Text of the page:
Isn’t Science Enough?
To be sure, science is imperfect and cannot explain everything. That said, it still provides humanity’s best hope for increasing and perfecting our understanding of who and where we are, where we came from, and where we might be going. When John Lukacs (“Why Science Is Not Enough,” Autumn 2014) speaks of our being in the “center of the universe, an anthropocentric and geocentric one,” I can only assume he speaks metaphorically. We are not even at the center of our own solar system, itself far away from the center of the Milky Way—which is but one galaxy among numerous such galaxies in the known universe. The discoveries in the past few decades of other solar systems and their exoplanets, as well as the possibility that some might harbor life, excite my imagination, and I am filled with awe and anticipation of future discoveries, and with them, the new technologies that will follow. For some people, “God” may explain the seemingly inexplicable, but only through science can we ever truly know the world.
J. L. Jackson
Albuquerque, New Mexico
There are several section breaks in John Lukacs’s essay, an entertaining discussion of “participancy,” as his view might be termed, versus the possibility of objective truth independent of human perception and thought. But the last break—before his testimony that Jesus Christ was, is, and always will be the son of God—strikes me as the most telling, as far as any necessary logical connection is concerned. He might as well have concluded with the relatively benign personal conviction that he is Santa Claus.
John S. Harris
St. Louis, Missouri
As a long-time resident of Brazil, I was a little surprised to see Paul Roberts (“Instant Gratification”) say that Brazil has a “heavy-handed, top-down government style” in the company of China. Brazil is a vibrant democracy with free and direct elections for everything from the presidency to city councils. In the recent presidential elections, a former maid was the frontrunner for a while—hardly possible in a top-down political system. As for heavy-handedness, the Brazilian police response to street protests here last year was more level-headed and milder than that of police in Ferguson, Missouri. At one point during protests in São Paulo, the police simply took off their helmets and sat down on the ground next to the protesters, defusing the tension. The situation ended with the protesters hugging the cops. Brazil is far from perfect, but it is much closer to being a poorer, warmer version of Scandinavia than it is to being the China of the Western Hemisphere.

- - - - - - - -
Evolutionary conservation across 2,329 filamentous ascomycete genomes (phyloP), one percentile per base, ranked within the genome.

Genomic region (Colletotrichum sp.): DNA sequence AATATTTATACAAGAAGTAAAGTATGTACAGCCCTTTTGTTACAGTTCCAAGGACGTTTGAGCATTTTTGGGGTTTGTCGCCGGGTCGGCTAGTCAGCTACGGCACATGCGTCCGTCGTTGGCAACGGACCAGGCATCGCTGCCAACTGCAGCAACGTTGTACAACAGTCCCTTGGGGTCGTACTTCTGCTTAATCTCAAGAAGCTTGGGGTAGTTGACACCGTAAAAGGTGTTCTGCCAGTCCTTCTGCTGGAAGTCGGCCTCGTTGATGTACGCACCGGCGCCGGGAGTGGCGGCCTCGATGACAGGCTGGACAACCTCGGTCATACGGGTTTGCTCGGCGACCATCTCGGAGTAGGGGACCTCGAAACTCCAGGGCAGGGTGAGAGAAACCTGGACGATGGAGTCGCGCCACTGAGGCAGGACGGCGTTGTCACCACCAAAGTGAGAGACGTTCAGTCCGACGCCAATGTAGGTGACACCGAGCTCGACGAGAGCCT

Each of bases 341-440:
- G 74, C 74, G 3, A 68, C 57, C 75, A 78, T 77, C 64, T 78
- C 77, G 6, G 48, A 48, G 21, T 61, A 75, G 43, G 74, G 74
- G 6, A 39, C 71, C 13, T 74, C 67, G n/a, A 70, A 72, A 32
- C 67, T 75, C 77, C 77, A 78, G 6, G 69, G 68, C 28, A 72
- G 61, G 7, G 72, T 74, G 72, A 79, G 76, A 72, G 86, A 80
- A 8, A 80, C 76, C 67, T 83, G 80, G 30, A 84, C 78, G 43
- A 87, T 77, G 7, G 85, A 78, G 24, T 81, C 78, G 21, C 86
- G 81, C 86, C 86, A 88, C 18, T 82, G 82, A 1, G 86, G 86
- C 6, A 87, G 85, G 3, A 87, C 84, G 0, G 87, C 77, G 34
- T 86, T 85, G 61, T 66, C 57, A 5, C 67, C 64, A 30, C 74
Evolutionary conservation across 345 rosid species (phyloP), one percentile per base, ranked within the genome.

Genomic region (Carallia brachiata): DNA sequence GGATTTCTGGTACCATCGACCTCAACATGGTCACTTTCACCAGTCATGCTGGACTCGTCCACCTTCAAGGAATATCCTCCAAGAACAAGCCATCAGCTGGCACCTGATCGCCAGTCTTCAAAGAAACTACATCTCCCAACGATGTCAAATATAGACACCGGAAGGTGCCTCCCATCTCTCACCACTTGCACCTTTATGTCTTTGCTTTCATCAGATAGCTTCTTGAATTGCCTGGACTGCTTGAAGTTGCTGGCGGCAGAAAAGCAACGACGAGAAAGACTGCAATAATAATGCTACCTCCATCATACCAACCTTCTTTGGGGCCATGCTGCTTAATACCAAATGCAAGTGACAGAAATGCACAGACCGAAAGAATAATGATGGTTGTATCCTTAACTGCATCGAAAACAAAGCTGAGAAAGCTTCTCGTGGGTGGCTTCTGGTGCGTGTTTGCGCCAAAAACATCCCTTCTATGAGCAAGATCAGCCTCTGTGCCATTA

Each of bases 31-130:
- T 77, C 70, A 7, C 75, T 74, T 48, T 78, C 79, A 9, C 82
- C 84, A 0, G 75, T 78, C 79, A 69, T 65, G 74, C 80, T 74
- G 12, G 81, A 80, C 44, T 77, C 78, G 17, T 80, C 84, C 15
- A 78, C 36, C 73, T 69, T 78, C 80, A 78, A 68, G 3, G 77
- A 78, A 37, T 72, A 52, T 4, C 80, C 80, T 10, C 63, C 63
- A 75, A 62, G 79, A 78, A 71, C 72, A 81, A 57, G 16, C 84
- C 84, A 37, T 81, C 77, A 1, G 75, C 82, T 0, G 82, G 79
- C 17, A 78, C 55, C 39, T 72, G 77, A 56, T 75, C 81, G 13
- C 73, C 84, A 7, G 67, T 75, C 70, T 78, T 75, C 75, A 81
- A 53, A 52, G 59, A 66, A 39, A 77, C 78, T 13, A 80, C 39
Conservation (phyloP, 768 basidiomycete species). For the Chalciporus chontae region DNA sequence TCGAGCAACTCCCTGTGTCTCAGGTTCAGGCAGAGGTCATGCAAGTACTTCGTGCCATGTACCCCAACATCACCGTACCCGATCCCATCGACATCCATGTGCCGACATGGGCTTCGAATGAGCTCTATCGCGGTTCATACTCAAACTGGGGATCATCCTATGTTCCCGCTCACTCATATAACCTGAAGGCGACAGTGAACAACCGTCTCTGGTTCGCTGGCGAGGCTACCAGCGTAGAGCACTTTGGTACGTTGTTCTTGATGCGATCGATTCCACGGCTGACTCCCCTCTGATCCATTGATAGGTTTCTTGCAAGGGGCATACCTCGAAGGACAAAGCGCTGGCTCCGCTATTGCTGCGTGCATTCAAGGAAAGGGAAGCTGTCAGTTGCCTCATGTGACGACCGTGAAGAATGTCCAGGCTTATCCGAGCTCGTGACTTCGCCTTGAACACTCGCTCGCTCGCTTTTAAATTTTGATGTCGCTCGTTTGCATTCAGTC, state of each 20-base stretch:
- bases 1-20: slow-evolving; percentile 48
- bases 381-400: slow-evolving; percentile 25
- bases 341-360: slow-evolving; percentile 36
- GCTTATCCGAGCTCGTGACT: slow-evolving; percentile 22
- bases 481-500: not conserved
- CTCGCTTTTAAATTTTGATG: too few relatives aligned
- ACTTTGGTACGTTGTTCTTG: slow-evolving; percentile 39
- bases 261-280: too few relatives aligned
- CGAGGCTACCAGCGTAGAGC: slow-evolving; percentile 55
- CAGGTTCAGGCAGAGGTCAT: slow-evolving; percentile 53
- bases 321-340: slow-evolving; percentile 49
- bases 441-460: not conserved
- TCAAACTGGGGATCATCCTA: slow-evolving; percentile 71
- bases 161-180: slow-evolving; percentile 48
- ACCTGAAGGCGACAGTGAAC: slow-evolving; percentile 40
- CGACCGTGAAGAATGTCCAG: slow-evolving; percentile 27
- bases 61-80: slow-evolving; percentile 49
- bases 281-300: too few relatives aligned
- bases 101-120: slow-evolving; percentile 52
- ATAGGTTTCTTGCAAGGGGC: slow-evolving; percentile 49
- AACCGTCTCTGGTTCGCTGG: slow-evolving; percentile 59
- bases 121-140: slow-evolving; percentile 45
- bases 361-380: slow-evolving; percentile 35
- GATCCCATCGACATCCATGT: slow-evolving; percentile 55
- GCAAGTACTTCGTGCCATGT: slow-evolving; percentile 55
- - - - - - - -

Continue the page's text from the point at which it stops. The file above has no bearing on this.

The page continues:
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Paul Roberts responds: I meant the phrase “heavy-handed, top-down government style” to describe the state’s long-standing involvement in the economy. The intent was to hold up Brazil as an example of a nation that has tried (albeit not always successfully) to guide economic outcomes in ways that lift all of society.
In “Back Talk,” Ralph Keyes quite properly inveighs against ugly “verbed nouns” that terminate in “—ize.” Yet Keyes’s celebrated predecessor E. B. White traced this line of complaint in many of the same words more than half a century ago. White found himself agitated in particular by the hideously mistaken attempt on the part of writers to “personalize” their writing; he figured it would be enough to turn out some “clean” prose. White concluded by observing that “we would as lief Simonize our grandmother as personalize our writing.” A good enough way to conclude. And to remind.
New York City
I had the honor and good fortune to work with Maestro Lorin Maazel (“Boy Wonder,” Arts) over the past few years on the realization of his dream to establish a world-class summer festival. His passion for advancing the careers of young musicians was palpable and contagious. He was equally passionate about building knowledgeable audiences for the future. His legacy, the Castleton Festival, at his Virginia farm, does these things in a way unique among summer music programs. Although he died in the middle of the 2014 festival, the show went on—as he would have insisted it should—and concluded as the most successful festival yet. Musicians and music lovers the world over owe this incredible genius a debt of thanks and should honor his memory by helping to keep the Castleton Festival vibrant.
R. A. Edwards III
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I would like to make a small, but significant, correction to Richard Restak’s interesting article on delusions (“Going Haywire”). Restak refers to “physicist John Nash.” In fact, John Nash was a mathematician, who received a Nobel Prize in economics.
Silver Spring, Maryland
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